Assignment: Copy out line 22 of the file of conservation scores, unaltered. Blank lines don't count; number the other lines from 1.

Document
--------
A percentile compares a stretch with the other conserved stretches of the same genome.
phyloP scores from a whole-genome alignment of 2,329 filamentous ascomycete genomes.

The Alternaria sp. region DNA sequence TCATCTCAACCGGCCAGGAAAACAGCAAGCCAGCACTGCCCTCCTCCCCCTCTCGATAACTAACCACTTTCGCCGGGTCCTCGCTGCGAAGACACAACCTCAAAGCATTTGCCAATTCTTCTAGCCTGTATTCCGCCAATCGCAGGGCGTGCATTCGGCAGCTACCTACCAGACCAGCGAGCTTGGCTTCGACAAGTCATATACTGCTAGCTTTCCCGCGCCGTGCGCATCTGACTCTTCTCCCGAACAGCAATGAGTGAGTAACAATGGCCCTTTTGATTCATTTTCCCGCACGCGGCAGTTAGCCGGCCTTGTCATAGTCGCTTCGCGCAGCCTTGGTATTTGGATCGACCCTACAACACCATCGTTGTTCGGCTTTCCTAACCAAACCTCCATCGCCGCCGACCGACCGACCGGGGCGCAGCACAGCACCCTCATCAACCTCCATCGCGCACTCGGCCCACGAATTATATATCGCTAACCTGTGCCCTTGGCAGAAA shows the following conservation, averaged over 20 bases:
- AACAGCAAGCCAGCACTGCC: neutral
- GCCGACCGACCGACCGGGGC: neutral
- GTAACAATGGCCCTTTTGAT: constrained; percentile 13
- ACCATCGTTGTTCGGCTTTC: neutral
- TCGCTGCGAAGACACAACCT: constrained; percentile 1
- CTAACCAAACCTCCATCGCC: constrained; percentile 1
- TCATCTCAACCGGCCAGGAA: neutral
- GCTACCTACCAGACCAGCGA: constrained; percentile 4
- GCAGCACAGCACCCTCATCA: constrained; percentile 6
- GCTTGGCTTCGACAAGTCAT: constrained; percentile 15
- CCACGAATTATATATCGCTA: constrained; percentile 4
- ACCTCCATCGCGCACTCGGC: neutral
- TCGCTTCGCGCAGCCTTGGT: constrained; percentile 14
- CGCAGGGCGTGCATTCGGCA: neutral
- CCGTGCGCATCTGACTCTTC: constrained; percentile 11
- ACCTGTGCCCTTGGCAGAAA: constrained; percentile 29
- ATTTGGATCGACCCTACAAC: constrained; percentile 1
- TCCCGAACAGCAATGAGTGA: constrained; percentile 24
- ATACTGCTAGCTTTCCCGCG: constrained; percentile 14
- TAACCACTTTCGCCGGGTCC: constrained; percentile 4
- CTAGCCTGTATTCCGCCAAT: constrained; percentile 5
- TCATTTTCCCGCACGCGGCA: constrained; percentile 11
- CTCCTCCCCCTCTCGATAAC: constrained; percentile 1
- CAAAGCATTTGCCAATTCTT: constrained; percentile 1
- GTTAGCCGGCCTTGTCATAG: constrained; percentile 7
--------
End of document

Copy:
- ATACTGCTAGCTTTCCCGCG: constrained; percentile 14